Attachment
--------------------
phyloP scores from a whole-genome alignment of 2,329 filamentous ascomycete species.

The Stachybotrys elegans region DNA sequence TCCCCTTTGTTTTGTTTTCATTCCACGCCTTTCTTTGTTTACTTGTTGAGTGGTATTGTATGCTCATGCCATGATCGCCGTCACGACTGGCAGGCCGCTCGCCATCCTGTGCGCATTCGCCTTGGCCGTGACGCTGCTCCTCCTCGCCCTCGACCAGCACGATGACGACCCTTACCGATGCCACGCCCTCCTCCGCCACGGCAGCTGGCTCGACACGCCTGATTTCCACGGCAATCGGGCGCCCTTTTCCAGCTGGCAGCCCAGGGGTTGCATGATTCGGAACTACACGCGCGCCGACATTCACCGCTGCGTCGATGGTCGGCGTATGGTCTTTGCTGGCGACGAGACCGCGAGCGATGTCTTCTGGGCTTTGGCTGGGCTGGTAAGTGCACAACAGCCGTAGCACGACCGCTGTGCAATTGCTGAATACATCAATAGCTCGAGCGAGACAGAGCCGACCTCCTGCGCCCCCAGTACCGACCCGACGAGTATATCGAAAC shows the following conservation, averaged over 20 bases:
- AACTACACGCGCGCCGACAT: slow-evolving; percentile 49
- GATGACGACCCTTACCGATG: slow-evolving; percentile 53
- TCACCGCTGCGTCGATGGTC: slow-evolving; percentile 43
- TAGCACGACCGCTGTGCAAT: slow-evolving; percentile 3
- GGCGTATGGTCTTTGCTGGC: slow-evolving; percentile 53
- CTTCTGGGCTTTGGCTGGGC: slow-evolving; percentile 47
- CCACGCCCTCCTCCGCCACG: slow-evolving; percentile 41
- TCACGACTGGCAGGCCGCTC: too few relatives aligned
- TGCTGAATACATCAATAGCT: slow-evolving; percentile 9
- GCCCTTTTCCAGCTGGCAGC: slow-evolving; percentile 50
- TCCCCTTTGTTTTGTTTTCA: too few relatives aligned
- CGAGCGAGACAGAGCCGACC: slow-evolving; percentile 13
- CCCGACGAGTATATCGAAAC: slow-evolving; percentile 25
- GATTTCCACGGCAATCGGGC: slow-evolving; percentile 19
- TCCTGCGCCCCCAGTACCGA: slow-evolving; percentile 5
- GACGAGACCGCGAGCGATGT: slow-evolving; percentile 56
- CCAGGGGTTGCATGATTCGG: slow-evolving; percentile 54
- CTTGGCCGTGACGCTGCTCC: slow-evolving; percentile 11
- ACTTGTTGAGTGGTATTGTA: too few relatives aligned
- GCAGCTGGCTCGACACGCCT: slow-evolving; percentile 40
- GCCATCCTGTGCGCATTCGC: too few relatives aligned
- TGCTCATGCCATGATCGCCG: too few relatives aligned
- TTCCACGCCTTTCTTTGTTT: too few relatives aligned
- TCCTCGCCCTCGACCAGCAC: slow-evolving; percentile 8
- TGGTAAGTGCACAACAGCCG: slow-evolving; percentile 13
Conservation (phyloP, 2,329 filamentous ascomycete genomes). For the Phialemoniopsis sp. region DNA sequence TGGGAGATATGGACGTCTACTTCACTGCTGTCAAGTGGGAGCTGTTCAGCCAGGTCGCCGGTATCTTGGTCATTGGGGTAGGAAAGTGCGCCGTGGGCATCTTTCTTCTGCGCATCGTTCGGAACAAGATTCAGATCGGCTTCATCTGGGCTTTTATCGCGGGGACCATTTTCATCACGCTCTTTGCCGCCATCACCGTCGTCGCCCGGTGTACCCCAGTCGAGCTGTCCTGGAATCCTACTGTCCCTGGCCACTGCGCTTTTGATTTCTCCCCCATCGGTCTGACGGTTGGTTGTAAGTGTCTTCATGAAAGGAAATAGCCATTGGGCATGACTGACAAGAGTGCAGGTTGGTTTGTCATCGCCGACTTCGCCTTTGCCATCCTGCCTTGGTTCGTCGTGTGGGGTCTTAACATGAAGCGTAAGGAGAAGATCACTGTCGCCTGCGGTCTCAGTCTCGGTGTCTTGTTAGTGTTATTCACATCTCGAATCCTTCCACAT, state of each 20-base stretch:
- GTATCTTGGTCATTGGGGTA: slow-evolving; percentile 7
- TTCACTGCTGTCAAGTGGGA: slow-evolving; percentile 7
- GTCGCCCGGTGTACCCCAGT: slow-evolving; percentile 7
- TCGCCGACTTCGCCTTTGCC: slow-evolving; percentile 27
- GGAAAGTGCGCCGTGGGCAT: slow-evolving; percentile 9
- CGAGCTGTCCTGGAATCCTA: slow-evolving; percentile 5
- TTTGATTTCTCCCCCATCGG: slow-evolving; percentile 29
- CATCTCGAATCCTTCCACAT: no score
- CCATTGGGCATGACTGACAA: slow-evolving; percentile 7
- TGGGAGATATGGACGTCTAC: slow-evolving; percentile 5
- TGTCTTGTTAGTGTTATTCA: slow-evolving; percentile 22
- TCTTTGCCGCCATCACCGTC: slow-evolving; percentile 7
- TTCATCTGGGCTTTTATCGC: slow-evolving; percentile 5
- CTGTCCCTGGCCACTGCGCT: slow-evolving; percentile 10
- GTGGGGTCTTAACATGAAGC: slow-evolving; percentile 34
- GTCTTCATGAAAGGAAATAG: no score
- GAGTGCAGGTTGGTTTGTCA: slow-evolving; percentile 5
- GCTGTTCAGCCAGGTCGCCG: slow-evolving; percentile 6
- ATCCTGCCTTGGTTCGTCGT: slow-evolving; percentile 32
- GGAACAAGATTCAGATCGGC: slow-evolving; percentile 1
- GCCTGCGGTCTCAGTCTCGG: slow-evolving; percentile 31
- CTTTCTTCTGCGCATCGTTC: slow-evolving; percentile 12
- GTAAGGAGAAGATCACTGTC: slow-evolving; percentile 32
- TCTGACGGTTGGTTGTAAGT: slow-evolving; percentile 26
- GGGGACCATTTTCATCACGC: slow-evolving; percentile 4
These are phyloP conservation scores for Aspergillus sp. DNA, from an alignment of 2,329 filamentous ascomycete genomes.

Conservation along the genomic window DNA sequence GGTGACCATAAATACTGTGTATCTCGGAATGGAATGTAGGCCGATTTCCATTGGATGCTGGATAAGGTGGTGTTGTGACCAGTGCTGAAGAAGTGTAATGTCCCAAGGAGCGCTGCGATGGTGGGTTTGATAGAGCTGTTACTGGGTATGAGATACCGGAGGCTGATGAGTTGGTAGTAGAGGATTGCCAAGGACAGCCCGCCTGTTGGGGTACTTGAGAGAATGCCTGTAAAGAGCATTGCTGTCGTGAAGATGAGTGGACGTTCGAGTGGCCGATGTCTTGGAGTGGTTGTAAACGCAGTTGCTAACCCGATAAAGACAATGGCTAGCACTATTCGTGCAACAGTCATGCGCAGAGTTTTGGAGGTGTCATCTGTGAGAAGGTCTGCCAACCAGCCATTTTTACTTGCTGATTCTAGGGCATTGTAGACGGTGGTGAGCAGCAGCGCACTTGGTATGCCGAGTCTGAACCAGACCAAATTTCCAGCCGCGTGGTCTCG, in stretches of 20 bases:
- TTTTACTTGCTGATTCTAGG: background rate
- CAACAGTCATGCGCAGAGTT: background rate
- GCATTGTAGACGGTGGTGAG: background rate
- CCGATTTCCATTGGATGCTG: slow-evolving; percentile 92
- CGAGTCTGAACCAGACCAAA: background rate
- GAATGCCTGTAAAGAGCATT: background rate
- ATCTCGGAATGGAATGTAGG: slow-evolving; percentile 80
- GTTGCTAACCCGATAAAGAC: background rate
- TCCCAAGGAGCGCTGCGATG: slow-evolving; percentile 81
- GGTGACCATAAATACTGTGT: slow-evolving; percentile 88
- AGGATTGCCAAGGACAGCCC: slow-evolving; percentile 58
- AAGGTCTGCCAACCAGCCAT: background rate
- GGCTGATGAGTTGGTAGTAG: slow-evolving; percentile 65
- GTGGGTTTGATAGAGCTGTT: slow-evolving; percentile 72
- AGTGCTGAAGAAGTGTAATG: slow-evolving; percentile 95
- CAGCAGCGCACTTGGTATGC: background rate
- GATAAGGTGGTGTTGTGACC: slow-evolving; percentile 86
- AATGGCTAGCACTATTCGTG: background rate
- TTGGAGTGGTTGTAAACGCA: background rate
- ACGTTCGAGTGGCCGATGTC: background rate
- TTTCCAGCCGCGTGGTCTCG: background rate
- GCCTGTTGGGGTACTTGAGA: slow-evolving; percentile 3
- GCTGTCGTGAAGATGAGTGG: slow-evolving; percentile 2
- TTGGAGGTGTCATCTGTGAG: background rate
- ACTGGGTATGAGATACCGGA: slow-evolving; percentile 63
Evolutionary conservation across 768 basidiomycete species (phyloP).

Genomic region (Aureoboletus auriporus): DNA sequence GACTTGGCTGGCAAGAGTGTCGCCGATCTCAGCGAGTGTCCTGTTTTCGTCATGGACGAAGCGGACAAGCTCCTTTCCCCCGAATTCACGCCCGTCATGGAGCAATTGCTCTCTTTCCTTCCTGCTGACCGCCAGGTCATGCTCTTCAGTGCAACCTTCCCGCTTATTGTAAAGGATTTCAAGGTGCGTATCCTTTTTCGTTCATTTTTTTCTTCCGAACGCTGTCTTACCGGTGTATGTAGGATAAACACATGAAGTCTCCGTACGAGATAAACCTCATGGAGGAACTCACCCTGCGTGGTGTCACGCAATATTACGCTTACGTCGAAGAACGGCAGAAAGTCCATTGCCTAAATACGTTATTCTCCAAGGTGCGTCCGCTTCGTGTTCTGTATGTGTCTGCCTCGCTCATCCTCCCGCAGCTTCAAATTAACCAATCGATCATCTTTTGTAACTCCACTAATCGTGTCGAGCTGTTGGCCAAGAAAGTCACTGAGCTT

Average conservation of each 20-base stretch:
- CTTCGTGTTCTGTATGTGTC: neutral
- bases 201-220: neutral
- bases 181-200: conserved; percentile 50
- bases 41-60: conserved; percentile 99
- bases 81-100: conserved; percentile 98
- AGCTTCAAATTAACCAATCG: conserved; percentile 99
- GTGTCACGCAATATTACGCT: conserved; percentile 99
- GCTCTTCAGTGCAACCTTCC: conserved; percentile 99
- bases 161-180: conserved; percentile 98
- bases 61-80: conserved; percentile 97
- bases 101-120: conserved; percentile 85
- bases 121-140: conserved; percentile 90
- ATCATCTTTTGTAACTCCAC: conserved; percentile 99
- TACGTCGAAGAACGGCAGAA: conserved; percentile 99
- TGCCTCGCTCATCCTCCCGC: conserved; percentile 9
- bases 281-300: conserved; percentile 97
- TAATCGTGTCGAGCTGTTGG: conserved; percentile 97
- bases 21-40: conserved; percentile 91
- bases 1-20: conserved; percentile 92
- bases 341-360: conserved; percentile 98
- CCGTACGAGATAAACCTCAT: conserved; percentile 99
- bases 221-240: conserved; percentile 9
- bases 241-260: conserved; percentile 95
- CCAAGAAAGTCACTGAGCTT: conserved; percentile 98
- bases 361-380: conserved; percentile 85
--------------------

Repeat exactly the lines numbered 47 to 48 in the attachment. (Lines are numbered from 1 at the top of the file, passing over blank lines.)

- ATCCTGCCTTGGTTCGTCGT: slow-evolving; percentile 32
- GGAACAAGATTCAGATCGGC: slow-evolving; percentile 1